there was reveal stand airport with Robert Loose of New Sea Berkeley Investigative Reporting programme, who so far has not been prosecuted for keeping that list of convicted current former an aspiring cops.
And there is a searchable database of all the officers, Robert and Teen, track down plus stories from newspapers across California to check them out sign of foreign
this letter by going to reveal news dot, Org, Slash newsletter after the war
will dig into the story of one officer what happens when police departments keep secrets not just from the public but from each other? That's next on reveal.
from the centre for investigative reporting in p r ex this is reveal a mallet, its May twenty first nineteen, eighty four Oakland California, Gregg Lhasa, driving home,
class led one night. We stopped at a new section, and I look
They can lot. I see a police car with the door open and I see
and I see a very large man and
I can tell the some kind of scaffolding grid watched as the man walk towards the officer kept backing up
at some point in the office, Sir pulled out his baton, and at that point things and folded more quickly. He says: love sick trip,
fell backwards over small rise on the ground. What happened from my point of view is when he tripped
He lost wherever
I shouldn't have left and just got a revolver out and fired it. Six shots at close range craigslist. It was a crazy moment and he felt he had to be a witness, so he parked his car.
And kept watching the officer made his way to a gas station where he reloaded his gun and fired again. In total, the officer
the man nine times three, the abdomen twice in the chest. Once in each hand, two bullets to the head, Gregg knew the man had to be done.
And I could tell there's nothing more than I can do so. I went back to my car and pull away.
The next day or the day after I read a newspaper
the story, and I was very disturbed at what I read an article in the open Tribune identified the dead man, S Jerry Stance, a thirty five year old fry cook who just been fired that night, yet a history of mental illness, the police officer was marked and diet he'd been on force only thirteen months, the article quoted a police spokesman who said stances had grab the off
his baton, knocked him to the ground and beat him repeatedly before the officer shot? I did. I was blatantly lie. Gregg is convinced of what he saw that night. Other witnesses had different stories. One said he did see. Stance will beat in dire with the baton. Another remember seeing stance or holding something regardless of the conflicting accounts. Jerry stances family filed a civil rights suit against in dire the police chief and the city of opening the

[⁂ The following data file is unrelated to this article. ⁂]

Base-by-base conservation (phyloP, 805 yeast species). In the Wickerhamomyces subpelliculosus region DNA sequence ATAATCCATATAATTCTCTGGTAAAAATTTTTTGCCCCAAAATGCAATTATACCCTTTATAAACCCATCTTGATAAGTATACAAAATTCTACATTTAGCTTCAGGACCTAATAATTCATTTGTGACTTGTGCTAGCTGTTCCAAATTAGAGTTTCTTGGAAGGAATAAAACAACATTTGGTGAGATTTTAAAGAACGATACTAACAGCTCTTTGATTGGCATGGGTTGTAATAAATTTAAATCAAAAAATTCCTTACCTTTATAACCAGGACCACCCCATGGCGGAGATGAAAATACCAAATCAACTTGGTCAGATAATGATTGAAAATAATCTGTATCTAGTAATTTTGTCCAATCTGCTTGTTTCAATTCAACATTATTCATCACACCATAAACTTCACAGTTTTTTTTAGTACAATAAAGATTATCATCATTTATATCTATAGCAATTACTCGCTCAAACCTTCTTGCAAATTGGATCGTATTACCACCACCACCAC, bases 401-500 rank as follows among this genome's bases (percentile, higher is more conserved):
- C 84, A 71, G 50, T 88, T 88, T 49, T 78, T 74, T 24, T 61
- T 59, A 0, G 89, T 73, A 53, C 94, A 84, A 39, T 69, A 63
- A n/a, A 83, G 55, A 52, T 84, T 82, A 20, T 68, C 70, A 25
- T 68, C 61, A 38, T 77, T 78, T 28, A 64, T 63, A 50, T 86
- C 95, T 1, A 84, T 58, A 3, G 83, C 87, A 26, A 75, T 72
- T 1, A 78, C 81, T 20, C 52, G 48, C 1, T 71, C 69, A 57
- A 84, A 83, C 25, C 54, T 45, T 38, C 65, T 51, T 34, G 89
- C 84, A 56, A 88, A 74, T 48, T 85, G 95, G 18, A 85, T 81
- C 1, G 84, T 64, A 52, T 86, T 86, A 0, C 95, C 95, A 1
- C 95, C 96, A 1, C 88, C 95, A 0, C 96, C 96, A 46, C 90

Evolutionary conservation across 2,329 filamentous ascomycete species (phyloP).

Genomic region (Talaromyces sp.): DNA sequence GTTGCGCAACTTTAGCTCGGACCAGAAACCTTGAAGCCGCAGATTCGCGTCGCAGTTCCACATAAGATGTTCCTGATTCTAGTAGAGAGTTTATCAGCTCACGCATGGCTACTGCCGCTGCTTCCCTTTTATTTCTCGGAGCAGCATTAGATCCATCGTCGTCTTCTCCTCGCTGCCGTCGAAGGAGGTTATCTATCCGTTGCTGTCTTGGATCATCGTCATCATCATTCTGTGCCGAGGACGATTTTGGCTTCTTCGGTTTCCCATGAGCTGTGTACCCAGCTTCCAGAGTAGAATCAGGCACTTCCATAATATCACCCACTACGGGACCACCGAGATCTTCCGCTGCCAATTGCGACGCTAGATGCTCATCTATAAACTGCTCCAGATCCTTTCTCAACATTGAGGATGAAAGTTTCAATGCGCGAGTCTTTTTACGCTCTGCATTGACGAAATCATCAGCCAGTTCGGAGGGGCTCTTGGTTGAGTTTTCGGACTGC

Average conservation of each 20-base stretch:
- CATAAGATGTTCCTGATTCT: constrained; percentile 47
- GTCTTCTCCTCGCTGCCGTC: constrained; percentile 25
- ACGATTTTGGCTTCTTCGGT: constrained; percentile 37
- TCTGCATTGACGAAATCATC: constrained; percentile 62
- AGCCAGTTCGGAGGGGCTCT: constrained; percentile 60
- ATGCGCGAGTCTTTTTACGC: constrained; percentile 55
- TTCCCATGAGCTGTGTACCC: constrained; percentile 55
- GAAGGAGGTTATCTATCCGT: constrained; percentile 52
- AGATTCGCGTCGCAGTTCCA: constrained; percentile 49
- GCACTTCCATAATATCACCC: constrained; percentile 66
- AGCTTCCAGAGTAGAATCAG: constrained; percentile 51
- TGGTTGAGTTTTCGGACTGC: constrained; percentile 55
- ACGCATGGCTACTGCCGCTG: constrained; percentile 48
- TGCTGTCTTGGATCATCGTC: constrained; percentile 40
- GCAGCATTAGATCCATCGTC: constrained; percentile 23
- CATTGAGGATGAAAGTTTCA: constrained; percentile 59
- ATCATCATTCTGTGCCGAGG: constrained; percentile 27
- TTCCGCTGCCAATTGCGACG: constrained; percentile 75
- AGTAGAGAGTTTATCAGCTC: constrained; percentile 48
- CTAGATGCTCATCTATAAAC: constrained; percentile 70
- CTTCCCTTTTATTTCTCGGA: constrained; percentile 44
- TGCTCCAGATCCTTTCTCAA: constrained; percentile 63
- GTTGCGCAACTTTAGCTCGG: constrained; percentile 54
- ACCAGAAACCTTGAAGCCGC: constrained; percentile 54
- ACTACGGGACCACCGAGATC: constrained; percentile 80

case was based on the fact that stances fingerprints, weren't, found on the baton, an officer in dire only had minor injuries and a pillar court agreed that in dire had never been in serious danger and sent the case to a lower court for trial city off to settle. But the family took it to a jury who ultimately ruled in favour of the police. Earlier we heard about police officers who convicted of a crime and stay in law enforcement, but not the only police being protected by veil of secrecy. Their other officers who, despite years of serious misconduct on the job, continue to
work and law enforcement. That's what happened with mark in dire over the next thirty years, Nigger saying of the show snapped judgment investigates advent seal the documents now cock
Also thank you. I'm sitting in a window this room on the sixteenth floor of the northern District Court House in San Francisco, looking through boxes of documents with Mark and dies name on them
former cop at point, media and Daya when he heard I was working on the story, and I have court records show that while he was with the Oakland PD, there were two federal lawsuits against them for the use of excessive force and one slash four raw
death, but except for a year stint in the military, he remained on the fire
for nine years after shooting Jerry Standstill, he resigned in May of ninety ninety four, but he didn't
go far forties after resigning. He joined the San Francisco police Department just across the Bay Bridge.
From there it wasn't long before he had a second deadly encounter with the suspect on June. Fourth, nineteen. Eighty five
officer, and I heard a police dispatch about a burglary and blackmail seen running from the scene.
And I spotted a man. He knew in the area his
was errand Williams.